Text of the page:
The sea casts a look from its head to its shoulder
To the silent, dark face of the trembling boulder
Which hangs on a precipice, deep in the wind
Shivering, waiting to rollick and rend.
The sea presses onward---no need to recover
From a single black rock on the edge of a boulder;
Save that it holds, in the storm and its sorrow
A lighthouse which certainly tumbles tomorrow.
Oh, how many souls have been guided and gilded
By rays that the bulb from that lighthouse had weilded?
Shall futures of sailors be struck from their living
Since simply one cold, blackened boulder is giving?
The sea must be heartless, the skies must be granite
The Devil below must take pains just to plan it,
And what of the mothers, and sisters, and wives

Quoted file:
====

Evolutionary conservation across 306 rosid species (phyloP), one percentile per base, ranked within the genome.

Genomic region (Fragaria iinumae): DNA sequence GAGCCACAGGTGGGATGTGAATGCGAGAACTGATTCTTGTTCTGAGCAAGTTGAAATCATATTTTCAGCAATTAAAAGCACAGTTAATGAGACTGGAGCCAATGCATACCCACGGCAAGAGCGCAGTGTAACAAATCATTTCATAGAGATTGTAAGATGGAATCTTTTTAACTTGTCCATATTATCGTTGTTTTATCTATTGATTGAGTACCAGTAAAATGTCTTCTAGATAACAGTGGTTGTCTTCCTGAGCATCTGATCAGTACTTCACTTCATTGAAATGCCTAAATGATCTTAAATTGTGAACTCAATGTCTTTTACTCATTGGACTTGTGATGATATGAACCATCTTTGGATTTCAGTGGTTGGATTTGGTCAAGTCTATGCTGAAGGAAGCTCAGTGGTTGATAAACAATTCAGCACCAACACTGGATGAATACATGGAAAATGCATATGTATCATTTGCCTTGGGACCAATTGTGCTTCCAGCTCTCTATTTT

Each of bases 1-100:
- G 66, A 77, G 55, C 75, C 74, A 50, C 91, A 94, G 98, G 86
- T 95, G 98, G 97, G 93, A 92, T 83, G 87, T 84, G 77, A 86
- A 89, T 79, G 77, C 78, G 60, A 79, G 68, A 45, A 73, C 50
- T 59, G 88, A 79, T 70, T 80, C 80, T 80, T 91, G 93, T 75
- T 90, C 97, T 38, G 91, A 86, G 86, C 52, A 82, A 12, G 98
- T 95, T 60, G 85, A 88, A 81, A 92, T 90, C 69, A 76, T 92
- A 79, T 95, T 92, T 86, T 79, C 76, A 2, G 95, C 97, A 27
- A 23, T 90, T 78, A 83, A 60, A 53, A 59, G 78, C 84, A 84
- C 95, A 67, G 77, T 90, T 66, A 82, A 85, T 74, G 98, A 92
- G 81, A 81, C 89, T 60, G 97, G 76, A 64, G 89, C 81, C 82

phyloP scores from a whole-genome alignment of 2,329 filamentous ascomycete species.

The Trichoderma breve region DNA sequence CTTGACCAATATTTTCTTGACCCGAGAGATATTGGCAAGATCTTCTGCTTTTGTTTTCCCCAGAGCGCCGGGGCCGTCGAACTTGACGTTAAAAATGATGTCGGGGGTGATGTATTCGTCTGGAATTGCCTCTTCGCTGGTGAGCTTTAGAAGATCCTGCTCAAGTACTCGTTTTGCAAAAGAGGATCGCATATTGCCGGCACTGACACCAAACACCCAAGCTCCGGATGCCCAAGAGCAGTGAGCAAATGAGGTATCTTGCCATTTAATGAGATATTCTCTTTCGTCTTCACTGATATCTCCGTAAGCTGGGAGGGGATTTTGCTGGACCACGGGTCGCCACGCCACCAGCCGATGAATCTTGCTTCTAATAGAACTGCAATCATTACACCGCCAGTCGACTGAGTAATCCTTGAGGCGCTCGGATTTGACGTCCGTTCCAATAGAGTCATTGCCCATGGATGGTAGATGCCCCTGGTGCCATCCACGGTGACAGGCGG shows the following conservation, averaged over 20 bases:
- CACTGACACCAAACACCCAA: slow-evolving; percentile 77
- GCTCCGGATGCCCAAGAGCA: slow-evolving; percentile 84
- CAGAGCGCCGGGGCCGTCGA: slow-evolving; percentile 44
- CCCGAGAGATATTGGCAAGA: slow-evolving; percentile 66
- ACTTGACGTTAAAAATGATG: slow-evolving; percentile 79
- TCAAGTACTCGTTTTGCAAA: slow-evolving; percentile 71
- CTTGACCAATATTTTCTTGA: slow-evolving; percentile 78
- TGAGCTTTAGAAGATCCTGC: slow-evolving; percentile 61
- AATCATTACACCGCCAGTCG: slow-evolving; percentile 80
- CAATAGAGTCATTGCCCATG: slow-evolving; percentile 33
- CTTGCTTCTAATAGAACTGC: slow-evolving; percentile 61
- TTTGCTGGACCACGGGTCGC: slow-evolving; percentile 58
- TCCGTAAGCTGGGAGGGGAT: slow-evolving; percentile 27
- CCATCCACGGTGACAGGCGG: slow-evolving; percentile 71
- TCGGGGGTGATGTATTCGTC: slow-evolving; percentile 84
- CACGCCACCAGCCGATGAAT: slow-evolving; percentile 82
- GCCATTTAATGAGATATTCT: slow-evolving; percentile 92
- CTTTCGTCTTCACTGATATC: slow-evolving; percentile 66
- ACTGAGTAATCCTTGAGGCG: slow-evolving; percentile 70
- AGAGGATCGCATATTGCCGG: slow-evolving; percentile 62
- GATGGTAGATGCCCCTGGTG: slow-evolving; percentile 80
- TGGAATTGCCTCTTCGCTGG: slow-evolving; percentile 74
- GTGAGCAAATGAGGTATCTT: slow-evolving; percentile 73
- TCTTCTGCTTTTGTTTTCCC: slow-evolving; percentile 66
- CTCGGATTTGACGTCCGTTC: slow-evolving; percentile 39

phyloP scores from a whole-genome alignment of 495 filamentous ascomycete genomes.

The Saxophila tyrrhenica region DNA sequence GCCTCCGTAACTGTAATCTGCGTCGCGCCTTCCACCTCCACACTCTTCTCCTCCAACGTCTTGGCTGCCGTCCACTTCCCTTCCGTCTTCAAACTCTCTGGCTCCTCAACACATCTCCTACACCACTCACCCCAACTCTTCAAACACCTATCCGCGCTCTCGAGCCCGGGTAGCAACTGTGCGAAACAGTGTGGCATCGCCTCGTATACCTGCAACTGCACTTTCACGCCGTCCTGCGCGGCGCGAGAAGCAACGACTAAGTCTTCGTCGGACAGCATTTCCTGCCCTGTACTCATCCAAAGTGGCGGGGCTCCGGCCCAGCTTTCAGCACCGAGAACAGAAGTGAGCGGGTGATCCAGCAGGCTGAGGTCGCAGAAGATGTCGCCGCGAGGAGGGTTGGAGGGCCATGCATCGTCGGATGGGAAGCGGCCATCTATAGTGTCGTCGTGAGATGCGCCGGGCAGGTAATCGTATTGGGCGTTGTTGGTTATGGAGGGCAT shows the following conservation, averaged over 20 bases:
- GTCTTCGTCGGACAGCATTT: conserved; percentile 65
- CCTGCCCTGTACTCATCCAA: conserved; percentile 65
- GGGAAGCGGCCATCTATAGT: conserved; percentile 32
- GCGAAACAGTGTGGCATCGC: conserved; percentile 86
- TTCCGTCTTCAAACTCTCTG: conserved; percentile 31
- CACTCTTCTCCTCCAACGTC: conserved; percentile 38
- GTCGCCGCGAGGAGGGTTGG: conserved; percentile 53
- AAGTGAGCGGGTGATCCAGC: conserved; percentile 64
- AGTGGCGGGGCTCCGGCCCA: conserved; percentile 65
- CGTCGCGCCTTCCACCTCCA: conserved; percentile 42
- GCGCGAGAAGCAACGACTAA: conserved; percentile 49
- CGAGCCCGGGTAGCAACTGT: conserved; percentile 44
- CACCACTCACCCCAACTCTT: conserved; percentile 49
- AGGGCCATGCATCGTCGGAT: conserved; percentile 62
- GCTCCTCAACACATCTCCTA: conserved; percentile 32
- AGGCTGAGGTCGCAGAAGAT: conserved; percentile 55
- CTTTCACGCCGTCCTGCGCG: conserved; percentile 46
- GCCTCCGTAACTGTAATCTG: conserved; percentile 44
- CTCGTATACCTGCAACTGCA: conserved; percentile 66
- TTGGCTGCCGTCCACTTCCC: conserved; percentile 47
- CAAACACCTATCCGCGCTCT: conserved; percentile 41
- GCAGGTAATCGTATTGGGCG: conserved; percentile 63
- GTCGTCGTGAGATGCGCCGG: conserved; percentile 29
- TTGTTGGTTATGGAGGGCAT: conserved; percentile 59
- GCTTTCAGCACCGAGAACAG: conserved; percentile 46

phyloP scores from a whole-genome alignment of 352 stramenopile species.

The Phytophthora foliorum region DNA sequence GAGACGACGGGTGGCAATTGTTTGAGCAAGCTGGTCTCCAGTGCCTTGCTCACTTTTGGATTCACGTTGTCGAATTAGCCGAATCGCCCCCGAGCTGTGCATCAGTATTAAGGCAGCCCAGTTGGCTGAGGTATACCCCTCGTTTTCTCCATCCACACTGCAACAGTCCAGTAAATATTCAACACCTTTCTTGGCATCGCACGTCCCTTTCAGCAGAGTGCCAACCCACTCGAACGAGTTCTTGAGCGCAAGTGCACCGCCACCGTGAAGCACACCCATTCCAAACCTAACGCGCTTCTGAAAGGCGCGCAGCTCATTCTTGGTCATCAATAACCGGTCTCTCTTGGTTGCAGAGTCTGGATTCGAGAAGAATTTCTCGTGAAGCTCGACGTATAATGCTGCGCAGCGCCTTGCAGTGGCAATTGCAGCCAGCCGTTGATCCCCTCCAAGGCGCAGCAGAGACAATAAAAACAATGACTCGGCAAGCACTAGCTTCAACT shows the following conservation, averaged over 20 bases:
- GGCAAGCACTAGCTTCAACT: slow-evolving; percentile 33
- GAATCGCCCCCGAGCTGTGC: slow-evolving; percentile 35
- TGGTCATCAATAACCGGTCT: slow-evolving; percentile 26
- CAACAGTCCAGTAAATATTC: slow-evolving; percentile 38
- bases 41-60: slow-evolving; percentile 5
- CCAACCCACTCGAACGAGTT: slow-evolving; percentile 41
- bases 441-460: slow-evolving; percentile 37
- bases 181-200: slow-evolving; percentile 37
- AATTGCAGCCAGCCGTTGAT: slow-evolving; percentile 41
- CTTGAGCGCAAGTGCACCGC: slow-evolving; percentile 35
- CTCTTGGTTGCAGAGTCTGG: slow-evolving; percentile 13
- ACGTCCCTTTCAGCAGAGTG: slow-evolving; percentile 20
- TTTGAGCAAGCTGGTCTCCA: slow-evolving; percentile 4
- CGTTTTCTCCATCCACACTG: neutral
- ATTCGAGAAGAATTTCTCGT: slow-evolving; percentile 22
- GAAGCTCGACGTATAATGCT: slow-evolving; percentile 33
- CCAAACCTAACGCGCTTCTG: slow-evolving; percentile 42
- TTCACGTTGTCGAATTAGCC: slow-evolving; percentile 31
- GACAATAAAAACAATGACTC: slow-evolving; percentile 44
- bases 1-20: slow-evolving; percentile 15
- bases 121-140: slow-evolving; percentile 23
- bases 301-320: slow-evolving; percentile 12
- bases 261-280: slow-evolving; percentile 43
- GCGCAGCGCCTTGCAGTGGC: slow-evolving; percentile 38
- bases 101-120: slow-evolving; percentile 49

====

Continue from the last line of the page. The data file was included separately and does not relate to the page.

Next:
Who knit on the coast while the lightning still drives?
Oh, God in your mercy, and justice, and grace
Be kind to the ships as they pass through this place
And grant a dear angel---the strongest you own--
To hold up the rock where your winds have been blown.
As the lighthouse stands straighter, and rains soon pass over
And the sheep on the moors run no longer for cover
The blessings of men both on land and on sea
Will come to your ears, as they'll echo in me;
For I am the one who when midnight came calling
Wept for the beacon of hope that was falling
And cried out, "Oh Guardian, grant us one for my lover!"
For my pleas were all selfish, as you would discover.
But what use is the dawn of a day like this coming
With the freshness of rain and the meadowlarks humming,
Unless in the hope borne from dire despair
It is shared by a man with salt spray in his hair.